..and others too

Humankind is blessed with an insatiable curiosity. Whether it is Winnie The Pooh declaring that an expedition would be “an adventure”, the crew of Apollo 11 heading for the moon, or St Brendan setting out from County Kilkenny in a leather curragh to discover what lay beyond the seas, we just can’t seem to help it. President Nixon’s speech, written by William Saffire in case Aldrin and Armstrong were left stranded on the surface of the moon, captured some of this:

These two men are laying down their lives in mankind’s most noble goal: the search for truth and understanding… In their exploration, they stirred the people of the world to feel as one; in their sacrifice, they bind more tightly the brotherhood of man. In ancient days, men looked at stars and saw their heroes in the constellations. In modern times, we do much the same, but our heroes are epic men of flesh and blood.

It may be engineering which got them to the moon, but it was curiosity which sent them there.

As I wrote yesterday, it is a kind of spiritual curiosity which drew Moses to the burning bush, rather then sending him from it. It also drew Mary to the feet of Jesus instead of rushing round after him, and Philip’s friend Nathaniel to see if any good thing really could come out of Nazareth.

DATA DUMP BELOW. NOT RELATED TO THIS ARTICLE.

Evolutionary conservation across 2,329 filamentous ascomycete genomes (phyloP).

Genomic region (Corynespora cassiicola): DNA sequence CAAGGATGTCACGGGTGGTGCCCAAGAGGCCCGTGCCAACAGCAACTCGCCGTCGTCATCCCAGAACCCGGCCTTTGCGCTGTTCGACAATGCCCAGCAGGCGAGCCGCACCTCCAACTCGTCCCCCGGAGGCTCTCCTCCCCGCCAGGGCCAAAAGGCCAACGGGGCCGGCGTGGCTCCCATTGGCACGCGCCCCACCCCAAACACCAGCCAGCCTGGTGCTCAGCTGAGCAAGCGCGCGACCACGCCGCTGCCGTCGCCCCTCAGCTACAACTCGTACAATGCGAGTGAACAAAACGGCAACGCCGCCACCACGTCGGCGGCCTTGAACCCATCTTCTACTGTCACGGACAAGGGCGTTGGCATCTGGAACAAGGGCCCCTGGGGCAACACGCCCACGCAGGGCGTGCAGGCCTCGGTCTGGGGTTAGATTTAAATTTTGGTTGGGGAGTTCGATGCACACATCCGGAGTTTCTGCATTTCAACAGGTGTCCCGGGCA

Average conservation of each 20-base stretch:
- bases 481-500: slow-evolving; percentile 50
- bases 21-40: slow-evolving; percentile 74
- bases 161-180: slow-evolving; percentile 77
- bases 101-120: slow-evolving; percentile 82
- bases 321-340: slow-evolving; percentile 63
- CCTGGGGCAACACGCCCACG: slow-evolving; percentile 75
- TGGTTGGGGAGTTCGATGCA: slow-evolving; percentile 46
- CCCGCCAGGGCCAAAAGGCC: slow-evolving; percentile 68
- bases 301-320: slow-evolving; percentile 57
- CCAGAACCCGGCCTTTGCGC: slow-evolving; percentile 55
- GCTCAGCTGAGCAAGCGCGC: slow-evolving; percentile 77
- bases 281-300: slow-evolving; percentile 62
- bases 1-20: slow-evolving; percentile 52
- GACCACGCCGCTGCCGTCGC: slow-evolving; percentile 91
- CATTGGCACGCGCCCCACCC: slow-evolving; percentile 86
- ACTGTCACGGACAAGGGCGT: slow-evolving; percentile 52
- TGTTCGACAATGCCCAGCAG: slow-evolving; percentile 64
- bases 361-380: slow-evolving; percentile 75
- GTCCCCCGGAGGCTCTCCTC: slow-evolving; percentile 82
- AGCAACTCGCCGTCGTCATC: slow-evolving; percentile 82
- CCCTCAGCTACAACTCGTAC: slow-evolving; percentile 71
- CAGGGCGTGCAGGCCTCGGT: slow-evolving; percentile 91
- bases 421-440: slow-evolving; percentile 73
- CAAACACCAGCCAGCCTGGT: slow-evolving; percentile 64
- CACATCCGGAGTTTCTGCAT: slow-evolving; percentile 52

From the second we are born, we begin to explore the world tirelessly through our five senses. We hoover up data about our new home just as fast as we can take it in.  Watch a baby’s fingers when they are at rest – constantly feeling and touching, even before sight and sound are fully tuned in.

As preachers we need to harness that inquisitive energy – constantly whetting the appetite for all that God has to say. Do it right – and perhaps we will land up like the Apostle John, still relishing his encounter with Jesus on into his old age, and urging others to do the same: 1 John 1 v. 1 – 3

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